Green Light for Old Phrases

While we cannot use all opera vocabulary in our everyday lifes, life gives us a green light for the following phrases. We find these phrases in arias and in spoken dialogue—as well as in today’s language. You can use them freely and without embarrassment.

Was haben wir hier verloren? = What is the use for us to be here? verlieren = to lose, participle: verloren

Was fangen wir an? = What are we going to do? (anfangen = to start an activity)

Es geht wie am Schnürchen = everything goes according to plan, without a glitch; Schnürchen n = diminuitive of Schnur; thread, cord, string. The phrase could stem from the cord or rope a coachman used to control a horse with.

Das geht selten gut aus = This rarely ends well.

Es ist bald um ihn getan = Soon, he is done.

Es ist um mich geschehen = I am lost, no one can help me, geschehen = to happen

ganz aus der Fassung = to be absolutely confused. Fassung fhere: composure; fassen = here to grasp, to understand

Diese Person wird mich um meinen Verstand bringen = This person will drive me crazy; Verstand m = mind, here: sanity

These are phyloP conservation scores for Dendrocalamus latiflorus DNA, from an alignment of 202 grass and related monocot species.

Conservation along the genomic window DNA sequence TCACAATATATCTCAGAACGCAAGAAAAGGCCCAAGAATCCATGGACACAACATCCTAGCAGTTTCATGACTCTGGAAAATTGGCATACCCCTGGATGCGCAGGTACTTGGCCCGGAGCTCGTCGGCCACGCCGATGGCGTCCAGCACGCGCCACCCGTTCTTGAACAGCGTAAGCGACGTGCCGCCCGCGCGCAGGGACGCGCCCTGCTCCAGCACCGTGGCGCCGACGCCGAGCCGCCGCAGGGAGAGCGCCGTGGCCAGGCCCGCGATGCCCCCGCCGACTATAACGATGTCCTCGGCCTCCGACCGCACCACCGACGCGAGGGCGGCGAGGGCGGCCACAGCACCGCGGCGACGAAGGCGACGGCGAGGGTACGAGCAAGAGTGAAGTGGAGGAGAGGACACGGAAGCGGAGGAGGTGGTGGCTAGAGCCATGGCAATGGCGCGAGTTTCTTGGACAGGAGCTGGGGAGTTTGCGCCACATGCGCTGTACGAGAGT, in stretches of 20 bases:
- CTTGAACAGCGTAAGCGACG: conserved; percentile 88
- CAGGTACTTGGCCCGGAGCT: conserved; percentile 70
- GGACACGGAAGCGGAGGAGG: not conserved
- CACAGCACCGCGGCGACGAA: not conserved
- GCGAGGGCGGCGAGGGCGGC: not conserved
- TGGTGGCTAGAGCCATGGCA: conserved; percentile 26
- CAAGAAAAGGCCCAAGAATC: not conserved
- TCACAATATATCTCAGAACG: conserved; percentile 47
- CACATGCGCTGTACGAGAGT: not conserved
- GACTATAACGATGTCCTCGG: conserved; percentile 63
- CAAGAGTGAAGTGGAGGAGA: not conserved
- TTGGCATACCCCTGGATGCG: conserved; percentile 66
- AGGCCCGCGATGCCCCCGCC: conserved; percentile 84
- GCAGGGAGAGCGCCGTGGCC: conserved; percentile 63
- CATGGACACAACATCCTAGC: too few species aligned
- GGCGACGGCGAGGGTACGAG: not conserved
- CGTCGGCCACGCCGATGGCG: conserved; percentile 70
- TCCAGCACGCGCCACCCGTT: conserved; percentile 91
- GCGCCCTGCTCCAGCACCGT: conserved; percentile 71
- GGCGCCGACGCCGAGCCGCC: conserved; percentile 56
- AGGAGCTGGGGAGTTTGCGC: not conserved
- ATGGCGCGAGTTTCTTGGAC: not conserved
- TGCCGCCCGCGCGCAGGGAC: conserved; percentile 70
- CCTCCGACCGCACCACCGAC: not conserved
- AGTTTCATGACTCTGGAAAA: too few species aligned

Wo denkst du hin? = What are you thinking? Are you crazy?

Bist du bei Sinnen? = Are you crazy? Lit.: Are you with your senses?

Ich weiß nicht, wo mir der Kopf steht = I am confused. Lit.: I do not know where my head is.

Soon: A series about the language of Ariadne auf Naxos

Published by

berndhendricks

Bernd Hendricks. Born in Duisburg, Germany. Based in Berlin. Writer, German Language Educator. I was six years old when I went to the opera for the first time. My Grandma took me to Hänsel und Gretel at the Deutsche Oper am Rhein in Duisburg. The first time I met an opera singer personally was during my time as foreign correspondent in New York when at a Christmas party a baritone pelted me with questions about the language of Zauberflöte. He was preparing for his role as Papageno. After my return to Berlin in September 2010, I have been giving German lessons to singers on their audition tours. My workshops in Berlin, Vienna, and London are based on my widely read book Ach, ich fühl’s—German for Opera Singers in Three Acts: Studying, Speaking, Singing. My latest book, Die Frist ist um—Navigate the Language of 10 German Operas, takes you on a journey through the language of the most popular and often performed operas in the German-speaking countries. I am also the author of several non-fiction books and two novels.

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